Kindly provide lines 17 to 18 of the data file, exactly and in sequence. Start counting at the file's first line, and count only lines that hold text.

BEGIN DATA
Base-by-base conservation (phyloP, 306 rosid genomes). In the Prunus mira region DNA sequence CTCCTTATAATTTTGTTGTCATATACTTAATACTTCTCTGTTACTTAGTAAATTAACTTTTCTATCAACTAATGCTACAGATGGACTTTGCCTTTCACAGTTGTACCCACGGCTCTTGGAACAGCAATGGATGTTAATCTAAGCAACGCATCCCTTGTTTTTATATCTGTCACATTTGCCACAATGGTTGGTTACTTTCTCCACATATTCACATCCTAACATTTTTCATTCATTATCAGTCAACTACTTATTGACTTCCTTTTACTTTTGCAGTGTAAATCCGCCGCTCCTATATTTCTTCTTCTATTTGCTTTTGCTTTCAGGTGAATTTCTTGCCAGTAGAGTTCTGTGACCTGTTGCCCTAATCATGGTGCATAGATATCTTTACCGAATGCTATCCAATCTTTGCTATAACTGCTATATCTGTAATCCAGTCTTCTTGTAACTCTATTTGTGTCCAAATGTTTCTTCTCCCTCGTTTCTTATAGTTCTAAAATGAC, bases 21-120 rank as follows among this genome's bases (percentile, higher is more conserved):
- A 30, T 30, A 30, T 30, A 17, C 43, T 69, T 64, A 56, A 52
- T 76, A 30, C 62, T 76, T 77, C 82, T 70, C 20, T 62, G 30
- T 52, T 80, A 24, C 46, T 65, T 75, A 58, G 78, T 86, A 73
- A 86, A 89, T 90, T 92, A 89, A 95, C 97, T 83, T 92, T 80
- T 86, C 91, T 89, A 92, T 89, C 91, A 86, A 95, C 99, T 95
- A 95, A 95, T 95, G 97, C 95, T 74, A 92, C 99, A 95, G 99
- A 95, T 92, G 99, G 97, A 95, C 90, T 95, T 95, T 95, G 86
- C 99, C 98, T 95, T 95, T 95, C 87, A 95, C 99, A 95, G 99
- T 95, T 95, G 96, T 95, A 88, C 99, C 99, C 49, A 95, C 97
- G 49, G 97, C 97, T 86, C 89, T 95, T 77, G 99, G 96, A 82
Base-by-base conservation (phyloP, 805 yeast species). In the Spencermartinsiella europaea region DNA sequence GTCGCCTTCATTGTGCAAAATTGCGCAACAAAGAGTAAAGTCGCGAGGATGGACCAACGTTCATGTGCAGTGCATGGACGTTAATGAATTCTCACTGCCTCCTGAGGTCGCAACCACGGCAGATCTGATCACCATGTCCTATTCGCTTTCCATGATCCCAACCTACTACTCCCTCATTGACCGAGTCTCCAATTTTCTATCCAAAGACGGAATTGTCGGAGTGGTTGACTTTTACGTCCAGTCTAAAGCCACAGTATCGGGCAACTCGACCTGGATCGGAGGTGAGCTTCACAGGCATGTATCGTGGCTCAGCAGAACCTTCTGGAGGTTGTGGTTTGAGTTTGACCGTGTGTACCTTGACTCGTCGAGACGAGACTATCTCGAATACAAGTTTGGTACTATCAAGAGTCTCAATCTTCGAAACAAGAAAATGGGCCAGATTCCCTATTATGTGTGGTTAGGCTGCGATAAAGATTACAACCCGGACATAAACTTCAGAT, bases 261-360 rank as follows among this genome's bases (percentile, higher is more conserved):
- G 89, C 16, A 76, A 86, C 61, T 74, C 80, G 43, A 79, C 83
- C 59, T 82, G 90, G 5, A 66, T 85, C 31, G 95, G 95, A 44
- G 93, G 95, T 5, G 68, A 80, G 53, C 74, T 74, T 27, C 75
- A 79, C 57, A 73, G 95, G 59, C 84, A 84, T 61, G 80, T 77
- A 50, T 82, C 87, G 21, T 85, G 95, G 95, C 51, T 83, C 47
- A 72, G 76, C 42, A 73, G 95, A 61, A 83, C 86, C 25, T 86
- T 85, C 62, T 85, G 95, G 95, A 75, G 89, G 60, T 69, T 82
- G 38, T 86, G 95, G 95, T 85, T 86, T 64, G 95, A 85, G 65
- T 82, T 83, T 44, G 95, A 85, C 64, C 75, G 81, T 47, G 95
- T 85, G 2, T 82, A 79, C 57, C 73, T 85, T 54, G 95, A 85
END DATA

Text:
- A 50, T 82, C 87, G 21, T 85, G 95, G 95, C 51, T 83, C 47
- A 72, G 76, C 42, A 73, G 95, A 61, A 83, C 86, C 25, T 86